The rationale for optimizing the ocular surface in glaucoma patients
OSD caused by the long-term use of topical anti-glaucoma medication, can lead to conjunctival inflammation, foreshortening and shrinkage12 and severe symptomatic cicatrisation, which is indistinguishable from ocular cicatricial pemphigoid (OCP). The terms drug-induced cicatricial conjunctivitis (DICC) and pseudopemphigoid have been used.13
As discussed glaucoma therapy causes OSD, however, it is also apparent that severe OSD in turn exacerbates glaucoma. The prevalence of glaucoma in patients with severe OSD has been found to be 65.7%.14 Proposed mechanisms for raised IOP in patients with OSD are increased conjunctival inflammation in patients using anti-glaucoma medications, vascular aetiologies and inflammation of the trabecular meshwork, and in addition inflammation and scarring of the episclera and sclera thereby impairing the outflow facility of the eye.15 In support of this inflammatory theory, a higher rate of inflammatory cell infiltrates and fibroblasts have been found in conjunctival and trabeculectomy tissue samples from patients who are chronically exposed to preserved glaucoma medications.16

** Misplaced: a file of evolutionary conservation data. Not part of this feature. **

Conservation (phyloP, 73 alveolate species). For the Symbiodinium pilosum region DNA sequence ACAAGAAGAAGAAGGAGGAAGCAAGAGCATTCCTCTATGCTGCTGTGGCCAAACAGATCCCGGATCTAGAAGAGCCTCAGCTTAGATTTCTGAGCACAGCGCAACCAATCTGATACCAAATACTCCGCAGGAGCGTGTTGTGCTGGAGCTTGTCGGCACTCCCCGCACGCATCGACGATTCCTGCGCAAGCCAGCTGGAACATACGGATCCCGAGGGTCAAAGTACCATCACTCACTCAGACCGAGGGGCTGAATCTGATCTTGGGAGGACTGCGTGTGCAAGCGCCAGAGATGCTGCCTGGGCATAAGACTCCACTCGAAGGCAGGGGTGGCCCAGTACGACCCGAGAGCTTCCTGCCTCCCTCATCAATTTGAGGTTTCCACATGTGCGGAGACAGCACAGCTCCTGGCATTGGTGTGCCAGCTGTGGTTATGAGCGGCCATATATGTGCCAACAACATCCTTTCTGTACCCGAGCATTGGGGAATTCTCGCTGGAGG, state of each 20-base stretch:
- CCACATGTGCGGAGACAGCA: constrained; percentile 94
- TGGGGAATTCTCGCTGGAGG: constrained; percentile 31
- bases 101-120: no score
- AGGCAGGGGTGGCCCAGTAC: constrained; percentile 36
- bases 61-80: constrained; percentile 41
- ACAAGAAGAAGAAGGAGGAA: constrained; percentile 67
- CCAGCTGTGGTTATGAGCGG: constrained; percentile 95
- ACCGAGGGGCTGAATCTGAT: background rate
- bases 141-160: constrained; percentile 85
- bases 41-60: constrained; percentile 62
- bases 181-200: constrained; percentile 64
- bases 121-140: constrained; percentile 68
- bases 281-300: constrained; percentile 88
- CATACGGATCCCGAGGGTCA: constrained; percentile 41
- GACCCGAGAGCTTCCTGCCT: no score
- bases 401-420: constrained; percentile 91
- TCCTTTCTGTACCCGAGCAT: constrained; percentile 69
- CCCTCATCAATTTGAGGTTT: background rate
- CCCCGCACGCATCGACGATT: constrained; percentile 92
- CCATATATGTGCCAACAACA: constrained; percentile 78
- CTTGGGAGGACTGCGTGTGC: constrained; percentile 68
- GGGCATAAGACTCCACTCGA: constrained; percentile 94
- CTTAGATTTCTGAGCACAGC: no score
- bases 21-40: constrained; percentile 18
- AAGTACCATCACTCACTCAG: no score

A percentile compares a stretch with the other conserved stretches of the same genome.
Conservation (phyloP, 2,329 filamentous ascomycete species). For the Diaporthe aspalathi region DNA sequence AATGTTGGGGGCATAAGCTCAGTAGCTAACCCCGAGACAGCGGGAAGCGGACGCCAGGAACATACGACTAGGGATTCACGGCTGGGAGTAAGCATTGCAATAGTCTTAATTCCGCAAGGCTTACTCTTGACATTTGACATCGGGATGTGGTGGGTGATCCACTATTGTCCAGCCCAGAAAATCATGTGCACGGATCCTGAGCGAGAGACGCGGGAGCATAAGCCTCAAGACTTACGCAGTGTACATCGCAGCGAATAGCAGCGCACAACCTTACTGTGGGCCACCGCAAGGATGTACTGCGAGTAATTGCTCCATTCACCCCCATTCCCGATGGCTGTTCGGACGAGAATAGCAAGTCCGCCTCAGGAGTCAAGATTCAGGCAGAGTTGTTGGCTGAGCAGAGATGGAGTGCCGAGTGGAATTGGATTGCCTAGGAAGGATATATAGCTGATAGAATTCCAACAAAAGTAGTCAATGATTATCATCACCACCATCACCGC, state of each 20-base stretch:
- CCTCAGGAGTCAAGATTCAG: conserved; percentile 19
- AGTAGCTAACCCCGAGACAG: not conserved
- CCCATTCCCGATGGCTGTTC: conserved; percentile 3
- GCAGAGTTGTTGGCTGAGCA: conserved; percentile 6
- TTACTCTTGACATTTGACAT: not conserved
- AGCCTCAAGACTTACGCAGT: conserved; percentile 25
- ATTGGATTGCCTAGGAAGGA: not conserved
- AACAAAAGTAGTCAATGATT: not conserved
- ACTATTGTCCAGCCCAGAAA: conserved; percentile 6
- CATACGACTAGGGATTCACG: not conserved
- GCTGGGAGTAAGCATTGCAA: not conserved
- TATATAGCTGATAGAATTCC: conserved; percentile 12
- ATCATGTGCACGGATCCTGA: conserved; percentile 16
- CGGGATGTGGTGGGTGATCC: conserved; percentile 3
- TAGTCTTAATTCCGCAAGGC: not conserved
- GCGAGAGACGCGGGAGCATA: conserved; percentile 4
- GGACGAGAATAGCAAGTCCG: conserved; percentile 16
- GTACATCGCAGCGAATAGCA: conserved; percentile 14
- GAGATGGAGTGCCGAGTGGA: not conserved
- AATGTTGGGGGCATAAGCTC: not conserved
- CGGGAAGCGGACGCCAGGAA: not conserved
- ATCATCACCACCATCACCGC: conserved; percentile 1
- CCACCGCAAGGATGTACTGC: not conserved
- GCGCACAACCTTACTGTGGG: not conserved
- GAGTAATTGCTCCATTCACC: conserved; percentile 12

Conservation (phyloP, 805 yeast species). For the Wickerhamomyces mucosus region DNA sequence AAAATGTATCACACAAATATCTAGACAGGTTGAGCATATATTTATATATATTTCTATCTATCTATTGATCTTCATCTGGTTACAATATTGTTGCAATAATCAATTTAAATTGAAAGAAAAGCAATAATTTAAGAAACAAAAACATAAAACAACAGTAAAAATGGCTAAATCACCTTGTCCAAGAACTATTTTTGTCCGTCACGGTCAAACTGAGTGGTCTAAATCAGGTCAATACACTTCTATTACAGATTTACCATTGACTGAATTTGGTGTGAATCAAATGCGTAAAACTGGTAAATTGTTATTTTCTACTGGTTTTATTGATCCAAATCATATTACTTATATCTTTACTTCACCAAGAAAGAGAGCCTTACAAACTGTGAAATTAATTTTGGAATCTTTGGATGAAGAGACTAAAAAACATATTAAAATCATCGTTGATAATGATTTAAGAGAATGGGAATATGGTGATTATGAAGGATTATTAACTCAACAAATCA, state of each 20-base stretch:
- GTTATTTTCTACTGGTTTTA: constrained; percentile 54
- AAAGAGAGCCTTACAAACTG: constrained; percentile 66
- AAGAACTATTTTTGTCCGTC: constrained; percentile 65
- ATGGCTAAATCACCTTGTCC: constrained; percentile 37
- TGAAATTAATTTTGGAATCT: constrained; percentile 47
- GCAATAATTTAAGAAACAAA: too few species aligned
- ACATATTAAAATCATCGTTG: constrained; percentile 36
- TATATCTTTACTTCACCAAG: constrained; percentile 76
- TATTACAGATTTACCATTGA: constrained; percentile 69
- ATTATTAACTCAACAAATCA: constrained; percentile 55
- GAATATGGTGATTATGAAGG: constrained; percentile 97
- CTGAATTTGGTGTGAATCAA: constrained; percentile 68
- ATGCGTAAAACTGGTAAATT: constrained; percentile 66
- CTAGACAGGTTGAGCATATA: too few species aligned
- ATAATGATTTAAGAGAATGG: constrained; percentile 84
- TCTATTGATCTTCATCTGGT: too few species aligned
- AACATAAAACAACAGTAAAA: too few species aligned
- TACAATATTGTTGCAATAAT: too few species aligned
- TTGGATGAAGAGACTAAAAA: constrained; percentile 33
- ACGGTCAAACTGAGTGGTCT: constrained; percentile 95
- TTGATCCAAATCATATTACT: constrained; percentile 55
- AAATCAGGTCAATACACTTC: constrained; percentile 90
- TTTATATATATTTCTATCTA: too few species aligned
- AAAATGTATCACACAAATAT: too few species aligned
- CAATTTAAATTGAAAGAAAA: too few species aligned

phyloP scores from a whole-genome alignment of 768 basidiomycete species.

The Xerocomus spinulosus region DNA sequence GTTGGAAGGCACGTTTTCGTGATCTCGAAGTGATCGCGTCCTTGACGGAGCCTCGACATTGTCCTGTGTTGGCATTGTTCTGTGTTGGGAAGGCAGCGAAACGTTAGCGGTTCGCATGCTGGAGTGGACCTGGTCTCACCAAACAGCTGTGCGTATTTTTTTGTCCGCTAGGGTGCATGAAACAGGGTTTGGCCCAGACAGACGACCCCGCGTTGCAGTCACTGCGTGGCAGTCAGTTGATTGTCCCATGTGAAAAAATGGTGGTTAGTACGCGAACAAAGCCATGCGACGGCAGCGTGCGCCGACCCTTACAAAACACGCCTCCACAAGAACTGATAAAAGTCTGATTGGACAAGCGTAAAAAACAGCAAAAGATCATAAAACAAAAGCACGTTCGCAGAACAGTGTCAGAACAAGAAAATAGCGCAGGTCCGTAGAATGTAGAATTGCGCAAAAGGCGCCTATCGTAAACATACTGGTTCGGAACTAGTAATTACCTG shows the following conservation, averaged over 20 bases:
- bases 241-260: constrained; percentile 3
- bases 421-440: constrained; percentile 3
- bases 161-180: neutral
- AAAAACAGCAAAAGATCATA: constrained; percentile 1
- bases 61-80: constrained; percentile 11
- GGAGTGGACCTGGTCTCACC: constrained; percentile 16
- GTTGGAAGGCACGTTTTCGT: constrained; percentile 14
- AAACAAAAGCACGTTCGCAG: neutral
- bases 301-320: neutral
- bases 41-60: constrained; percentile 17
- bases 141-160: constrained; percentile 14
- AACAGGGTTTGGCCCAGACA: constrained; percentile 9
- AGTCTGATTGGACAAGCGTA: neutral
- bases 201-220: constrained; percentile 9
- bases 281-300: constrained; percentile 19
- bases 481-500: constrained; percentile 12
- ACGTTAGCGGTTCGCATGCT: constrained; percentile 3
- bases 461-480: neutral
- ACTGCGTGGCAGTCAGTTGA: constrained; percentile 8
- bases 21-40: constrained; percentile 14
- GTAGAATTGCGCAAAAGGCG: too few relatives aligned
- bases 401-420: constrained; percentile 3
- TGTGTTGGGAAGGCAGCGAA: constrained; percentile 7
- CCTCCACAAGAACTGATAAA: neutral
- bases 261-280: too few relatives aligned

The aim of our treatment approach was to break the destructive cycle of events (OSD may potentiate glaucoma and vice versa) and achieve improved IOP control and a healthy ocular surface. In all four patients an improvement in the OSD resulted in an improvement in the IOP control and stabilization of the visual field. This obviated the need for surgical intervention, during the study period. We feel our approach was successful possibly due to decreased inflammation of the trabecular meshwork, conjunctiva, episclera and sclera leading to improved outflow facility of the eye.
If glaucoma filtration surgery is subsequently required in our patients, the improvement in the ocular surface may contribute to the increased likelihood of a successful surgical outcome.
It may be argued that the reduction in IOP may have been due to improved compliance with treatment for two reasons; firstly as patient care was transferred to a specialist consultant-led glaucoma service and secondly due to a reduction in ocular discomfort following treatment of the OSD. We feel that these scenarios are unlikely because all four patients reported good compliance with treatment prior to being referred to the service. Furthermore, we recognize the limitations of our small retrospective clinic-based observation and the need for large robust randomized studies to test our hypothesis.
Nevertheless, we feel that this is an important finding in a group of patients in whom management can be challenging; glaucoma in patients with severe OSD is often refractive to medical therapy14 and the surgical success of glaucoma filtering surgery is compromised in this group.17 Our study raises a new argument for maintaining increased awareness of the signs and symptoms of OSD in patients with glaucoma and emphasizes the importance of timely diagnosis and treatment of a phenomenon we describe as 'OSD exacerbated glaucoma'.